ammy Settembre, owner of Sabatiello's has created a restaurant with the sophisticated relaxed feeling of Manhattan in downtown Stamford. Coming up on its first year anniversary people are responding favorably to the chance to enjoy wonderful Italian food and substantial cocktails in the restaurant's beautiful dark wood and rich toned rooms followed by music and dancing. There are many options to choose from when visiting Sabatiello's. The cozy downstairs room with its relaxing waterfall and al fresco dining lend themselves to enjoying the active street scene that has made Bedford Street a lively venue. The Town Square Room offers panoramic windows that allow for beautiful views of downtown Stamford. This is the ideal spot to watch as the sun sets and the evening lights cast a glow on the street. Think ahead. What could be better than having a cozy dinner here during the winter with the holiday lights all aglow? Dining on a soothing pasta, tender veal dish or fresh seafood will make this a memorable occasion. This room also includes a dance floor and Baby Grand Piano. If you want to make an evening of it come by on a Friday or Saturday night and be prepared to enjoy the lively DJ and the revue of seventies and eighties music starting around 9:30. Around 10:30 things kick up a notch and you can dance the night away. An evening of music and dancing, no cover charge and a dining room that has been favorably reviewed by Zagat's makes for a special evening. So special, in fact that Sammy said that two proposals have already taken place in this lovely, romantic spot. If you are planning a corporate function or a private party the compact Tuscany Room will be ideal. Larger groups including weddings will appreciate the amenities available in the Venetian Room.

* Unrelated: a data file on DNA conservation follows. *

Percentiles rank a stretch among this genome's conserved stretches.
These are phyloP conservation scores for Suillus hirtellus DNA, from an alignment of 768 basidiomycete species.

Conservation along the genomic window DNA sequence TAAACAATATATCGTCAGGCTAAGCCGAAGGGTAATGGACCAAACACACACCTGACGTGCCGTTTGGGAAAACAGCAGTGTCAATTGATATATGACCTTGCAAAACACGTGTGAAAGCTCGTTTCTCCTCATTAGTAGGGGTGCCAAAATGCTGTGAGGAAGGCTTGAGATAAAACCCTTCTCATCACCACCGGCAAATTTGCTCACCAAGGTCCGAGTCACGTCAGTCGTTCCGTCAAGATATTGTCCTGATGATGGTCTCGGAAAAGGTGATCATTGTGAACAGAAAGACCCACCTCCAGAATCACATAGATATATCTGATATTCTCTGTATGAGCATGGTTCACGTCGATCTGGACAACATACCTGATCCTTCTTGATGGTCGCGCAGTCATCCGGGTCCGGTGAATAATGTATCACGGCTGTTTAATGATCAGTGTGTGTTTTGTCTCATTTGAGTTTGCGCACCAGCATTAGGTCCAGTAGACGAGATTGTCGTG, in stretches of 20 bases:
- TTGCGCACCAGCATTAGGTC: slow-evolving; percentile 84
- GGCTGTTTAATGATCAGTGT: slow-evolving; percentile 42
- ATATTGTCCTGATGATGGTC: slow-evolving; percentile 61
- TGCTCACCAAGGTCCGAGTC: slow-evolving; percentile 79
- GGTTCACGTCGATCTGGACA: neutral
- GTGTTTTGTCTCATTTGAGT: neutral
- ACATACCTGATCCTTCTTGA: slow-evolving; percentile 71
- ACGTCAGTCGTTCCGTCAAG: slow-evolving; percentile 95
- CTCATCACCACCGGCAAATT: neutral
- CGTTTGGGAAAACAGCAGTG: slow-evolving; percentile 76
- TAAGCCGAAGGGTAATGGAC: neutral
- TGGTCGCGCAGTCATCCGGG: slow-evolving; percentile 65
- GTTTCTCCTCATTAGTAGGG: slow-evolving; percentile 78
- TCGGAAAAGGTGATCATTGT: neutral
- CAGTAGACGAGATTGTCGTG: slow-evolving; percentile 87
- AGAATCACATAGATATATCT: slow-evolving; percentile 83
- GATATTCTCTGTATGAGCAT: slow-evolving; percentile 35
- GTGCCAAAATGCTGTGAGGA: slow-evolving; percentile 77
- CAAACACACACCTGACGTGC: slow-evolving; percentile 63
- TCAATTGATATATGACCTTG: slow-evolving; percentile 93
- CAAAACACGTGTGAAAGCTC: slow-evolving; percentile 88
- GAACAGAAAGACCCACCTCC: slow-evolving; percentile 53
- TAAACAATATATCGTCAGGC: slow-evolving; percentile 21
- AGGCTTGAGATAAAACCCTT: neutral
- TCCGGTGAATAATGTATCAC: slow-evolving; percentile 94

269 Bedford Street, 353-3300

Members Making News

Appointments & New Positions
Stamford Hospital announced the following appointments. Dr. Robert Babkowski was appointed chair of the department of pathology. Dr. Donald Lombino was appointed chair of the department of emergency medicine. Leslie P. Sexer was appointed director of clinical and outreach services at Family Centers, a human services agency. ARC Greenwich, a provider of program and services to individuals with special needs announced the following appointments. Sharon Dirac was appointed director of human resource. Amy Samalin was promoted to director of the adult services division. Jennifer Slaybaugh was promoted to a residential director. Tearsha Askew was promoted to a residential director.

Welcome New Members
A Z Carpet
Mohammed Sabir, President
1134 East Main Street Stamford, CT 06902 (203) 356-1256/(203) 487-0275 90 first-class guestrooms on 30 rolling acres with two lakes. Campus offers recreation, dining & team building.

Dr. Jackie Schiff
22 White Birch Lane, Stamford 06905 (203) 322-9639/Fax: (203) 322-9639

55 Church Street New Haven, CT 06510 (203) 523-5204/(203) 773-1947 Internet • High speed wireless internet access company.

Carpeting/Floor Covering


The Breakthrough Center
David Weltman, Director
1150 Summer Street, Suite 2C Stamford, CT 06901 (203) 602-0501/(203) 602-0571 Hypnotherapy • Stress, weight, smoking, anxiety, phobias, insomnia, pain, job performance, sports, depression, self-confidence, selfesteem, relationships, cravings and much more. Doctor recommended.

Cafe Madrid
Jose R. Rodriguez, Owner
25 Atlantic Street Stamford, CT 06901 (203) 487-0693/(203) 487-0695

Dr. Jackie Schiff, is a licensed Clinical Psychologist. She specializes in helping people find relief from chronic pain, Lymes, prepare for surgery and heal faster.


J & E Process Services, Inc.
Ellen Eakley, President
35 McDougal Drive North White Plains, NY 10603 (914) 328-1069/ (914) 328-4999 Legal Services • J&E Process Services, Inc. serves all forms of legal process as well as court retrieval and filings, skip tracing and database investigations.

Real Estate